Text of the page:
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Somali PM Names Most Of New Cabinet

Issue 311
Front Page

Rayale Leaves For The USA On A Private Visit

Somaliland Accuses Abdillahi Yusuf Of Agitating Tribal Feuds

Kulmiye & Qaran Form An Alliance Against Rayale

Dr. Ahmed Hussein Ise: America Is Ready To Establish Ties With Somaliland

A very African coup

Ethiopian Minister Details Relations With Neighboring Countries

Abdillahi Yusuf Back To Hospital

From Guinea To Somalia, Political Differences Taking A Bloody Shape

Operate Africa like the USA

The Impacts of Ethiopia’s Invasion of Somalia

Regional Affairs

Somali PM Names Most Of New Cabinet

ODM Uhuru Park Rally Aborts Again

Special Report

International News

Obama Wins Iowa As Candidate For Change

Genital Mutilation: A British Reality


Remembering those killed in 2007

The Year Gone By Jean-Jacques Cornish

The War On Terror In Africa: Assessment And Prospects For 2008

2007: The Year Of Assassinations


Food for thought


Did The Somali Canadian Alliance Start Off On The Wrong Foot?

What Prevents The Youth To Dare The Marriage

Year End Greetings

Las-Anoders Abroad To Abdillahi Yusuf Yey: Not in My Name

Benazir Bhutto: A champion of democracy

Terrorist V Terrorism

Somaliland elders never tire and retire

Baidoa, Somalia, January 05, 2008 – Somalia's prime minister on Friday named the bulk of his new cabinet to replace one that fell apart last month over clan bickering, stalling hopes of getting the interim government moving amid an insurgency. President Abdillahi Yusuf, who approved the appointments, was in the Ethiopian capital Addis Ababa, undergoing a medical check-up a month after suffering a chest illness that sparked a health scare.      

Prime Minister Nur Hassan Hussein appointed 15 ministers to fill an expected 18-member cabinet that is supposed to draw half its roster from outside the Parliament, in a move that Western diplomats promoted in hopes of bringing in more technocrats.     

"I've appointed 15 ministers and the rest of the ministers will be appointed soon. The new ministers will be sworn in tomorrow," Hussein said in the provincial town of Baidoa, where Somalia's Parliament sits because Mogadishu is too unstable.

The list of incoming ministers was not immediately available and Hussein did not say when the last three members would be named.      

In December, the career Somali public servant dissolved a bigger cabinet after five ministers and their deputies quit, saying their clans had been slighted in the appointments.      

It dashed Hussein's plans to move forward after his own appointment, which followed the resignation of Ali Mohamed Gedi after a protracted political battle with Yusuf.

Aides to Yusuf blamed the stress of that tussle for the chest complaint, with some saying he was near death after he was flown last month to neighboring Kenya for treatment. He laughed off the reports.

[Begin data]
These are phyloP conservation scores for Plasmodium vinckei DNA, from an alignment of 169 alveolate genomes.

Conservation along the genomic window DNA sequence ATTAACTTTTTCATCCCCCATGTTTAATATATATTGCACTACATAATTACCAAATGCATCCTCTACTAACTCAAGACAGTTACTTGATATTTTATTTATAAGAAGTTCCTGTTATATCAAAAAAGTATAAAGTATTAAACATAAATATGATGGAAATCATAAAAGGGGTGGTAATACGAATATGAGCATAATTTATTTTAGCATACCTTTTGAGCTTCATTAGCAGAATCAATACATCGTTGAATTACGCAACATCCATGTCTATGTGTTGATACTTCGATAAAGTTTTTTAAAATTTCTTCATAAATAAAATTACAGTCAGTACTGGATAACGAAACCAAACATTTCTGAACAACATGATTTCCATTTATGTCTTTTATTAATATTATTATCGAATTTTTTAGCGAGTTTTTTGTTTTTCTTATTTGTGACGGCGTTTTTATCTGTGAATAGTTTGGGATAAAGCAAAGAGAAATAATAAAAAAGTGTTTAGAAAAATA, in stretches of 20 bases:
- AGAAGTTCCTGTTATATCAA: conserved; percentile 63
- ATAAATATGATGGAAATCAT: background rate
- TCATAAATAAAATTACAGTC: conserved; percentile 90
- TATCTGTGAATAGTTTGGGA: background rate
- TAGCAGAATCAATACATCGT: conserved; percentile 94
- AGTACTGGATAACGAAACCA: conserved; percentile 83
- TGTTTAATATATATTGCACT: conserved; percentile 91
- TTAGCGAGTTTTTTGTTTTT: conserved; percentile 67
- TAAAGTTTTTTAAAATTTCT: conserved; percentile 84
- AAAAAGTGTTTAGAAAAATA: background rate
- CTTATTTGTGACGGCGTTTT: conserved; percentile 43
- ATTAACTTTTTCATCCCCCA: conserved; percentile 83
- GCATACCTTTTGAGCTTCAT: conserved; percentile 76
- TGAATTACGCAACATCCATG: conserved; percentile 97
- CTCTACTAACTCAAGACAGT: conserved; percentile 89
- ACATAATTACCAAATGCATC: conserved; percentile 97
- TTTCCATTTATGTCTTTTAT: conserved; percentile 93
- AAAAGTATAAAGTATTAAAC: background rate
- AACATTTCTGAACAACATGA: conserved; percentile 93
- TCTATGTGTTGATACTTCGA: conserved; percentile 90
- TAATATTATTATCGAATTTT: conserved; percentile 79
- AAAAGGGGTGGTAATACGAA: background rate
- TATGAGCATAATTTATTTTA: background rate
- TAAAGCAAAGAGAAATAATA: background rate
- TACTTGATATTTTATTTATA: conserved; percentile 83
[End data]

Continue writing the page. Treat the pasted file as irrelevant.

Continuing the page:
Yusuf, 73, is a long-surviving liver transplant patient and has for years gone abroad for specialized treatment.

"The president was flown to Addis Ababa for medical reasons. He was well-dressed and he got on the plane by himself. He was not very ill," said a senior Somalia government official, who declined to be named in print.

The official said that Yusuf left on Thursday, and would be flown to Nairobi "if his condition gets serious."     

Apart from the political infighting, Yusuf's administration faces a persistent insurgency in Mogadishu that has lasted since Somali soldiers with Ethiopian military backing and US logistical support ejected the militant Islamic Courts Council from the seaside capital a year ago after the group had brought the first period of stability to the capital in more than a decade.      

The fighting, which has created what the UN has called Africa's worst humanitarian crisis, has killed 6,500 civilians in Mogadishu, according to a local human rights group.

The Islamist insurgency which has gained momentum of late is largely considered to be backed by the Eritrean government where members of the Islamic Court Council are thought to be living. The latent struggle between the occupying Ethiopian troops and the   insurgency has threatened to rekindle violence between the two nations who have yet to agree on a border dispute which launched a disastrous two-year war between 1998 and 2000.

According to observers, more that 225,000 troops have been massed on the Ethiopian and Eritrean border. This saber-rattling, along with the recurrent violence in Sudan and the unrest in Kenya, could further destabilize the war-weary Horn of African nation.

The Islamist movement which ran most of Somalia for eight months last year had through its radical, religious-based reforms brought a semblance of normalcy to Somalia which has had no stable leadership since dictator Siyad Barre's reign ended in 1991.

Source: Agencies

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